This will open a File Explorer dialog. Choose azure SQL database elasticity folder and then click Select Jupyter Book.

This will open the Jupyter book which contains the markdown files with information and the notebooks you need to set up and run the demos. Enjoy!

Thanks to those of you who are able to attend. I hope you enjoyed the event as much as I did!

My experience working with notebooks in Azure Data Studio

I’ve seen notebooks used in Azure Data Studio on multiple occasions. I really like the concept of notebooks, having done some work within Azure Databricks notebooks, but not extensively. As I go into the process that I went through, it’s important to understand that I am not a data scientist and have not done extensive development or spent a lot of time in Python or Jupyter notebooks. Furthermore, my interest in the notebooks was elevated when I realized I wanted to continue presenting while working through my current ALS diagnosis. I have limited use of my hands and arms so highlighting and executing code, especially in front of a crowd, was going to be problematic. (If you want to learn more about my condition and tools I’m using to maintain my ability to work, please check out this series of articles on our blog.)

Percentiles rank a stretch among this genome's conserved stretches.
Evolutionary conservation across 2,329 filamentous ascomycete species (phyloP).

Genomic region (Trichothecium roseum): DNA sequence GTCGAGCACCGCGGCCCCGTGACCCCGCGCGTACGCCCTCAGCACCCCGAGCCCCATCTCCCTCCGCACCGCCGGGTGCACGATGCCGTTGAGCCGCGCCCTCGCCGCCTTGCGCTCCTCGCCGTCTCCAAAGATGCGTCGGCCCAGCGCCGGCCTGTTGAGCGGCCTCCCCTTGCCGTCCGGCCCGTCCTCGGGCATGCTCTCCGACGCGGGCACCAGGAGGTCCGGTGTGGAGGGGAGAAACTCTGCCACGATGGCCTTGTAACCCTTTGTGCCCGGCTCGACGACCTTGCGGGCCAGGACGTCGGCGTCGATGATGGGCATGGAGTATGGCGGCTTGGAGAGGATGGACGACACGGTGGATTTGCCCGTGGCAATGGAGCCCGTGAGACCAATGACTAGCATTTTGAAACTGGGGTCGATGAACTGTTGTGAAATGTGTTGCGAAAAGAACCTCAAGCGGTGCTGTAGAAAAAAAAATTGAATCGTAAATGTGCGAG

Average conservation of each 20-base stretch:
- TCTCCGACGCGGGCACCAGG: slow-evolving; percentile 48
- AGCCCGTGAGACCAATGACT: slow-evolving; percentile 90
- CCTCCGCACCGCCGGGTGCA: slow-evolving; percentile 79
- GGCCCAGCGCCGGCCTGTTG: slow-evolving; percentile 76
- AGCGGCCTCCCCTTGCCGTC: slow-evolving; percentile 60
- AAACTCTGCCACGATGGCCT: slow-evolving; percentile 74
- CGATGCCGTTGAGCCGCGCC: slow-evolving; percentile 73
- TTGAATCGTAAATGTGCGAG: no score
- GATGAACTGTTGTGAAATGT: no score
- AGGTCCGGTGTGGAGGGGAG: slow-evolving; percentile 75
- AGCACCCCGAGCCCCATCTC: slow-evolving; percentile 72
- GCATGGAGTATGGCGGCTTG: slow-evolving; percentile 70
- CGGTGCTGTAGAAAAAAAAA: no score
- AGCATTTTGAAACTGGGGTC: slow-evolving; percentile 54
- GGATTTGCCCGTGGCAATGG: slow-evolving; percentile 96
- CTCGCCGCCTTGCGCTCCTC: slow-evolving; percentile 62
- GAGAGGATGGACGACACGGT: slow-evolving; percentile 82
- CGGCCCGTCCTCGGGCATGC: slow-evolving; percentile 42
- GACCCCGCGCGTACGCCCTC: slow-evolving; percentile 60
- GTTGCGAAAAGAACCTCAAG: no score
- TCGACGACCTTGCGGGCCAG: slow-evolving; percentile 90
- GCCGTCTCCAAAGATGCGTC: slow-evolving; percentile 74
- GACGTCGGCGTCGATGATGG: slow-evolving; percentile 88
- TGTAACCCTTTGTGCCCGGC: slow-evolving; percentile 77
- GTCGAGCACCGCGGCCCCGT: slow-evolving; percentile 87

Let’s start with the core problem that I’m trying to solve today. I will be presenting a session on elastic queries in Azure SQL database. Most of the code is ready to go since I have done this presentation a few times. As I was working through testing my demo, I found executing code by highlighting and pushing “run” in either Data Studio or in SQL Server Management Studio was difficult because I struggled to control highlighting the code. I was also looking for better ways to automate the process, but more about that later. I watched a couple of demos on using notebooks and found some of the notebooks that have been created by Microsoft. I realized I could put together my entire demo package to share with the attendees and build the demo so that I could execute it a step at a time without highlighting. Now that you have the background of what I was trying to accomplish, let’s look at the process I went through getting this done.

How in the world do you work with notebooks in Azure Data Studio?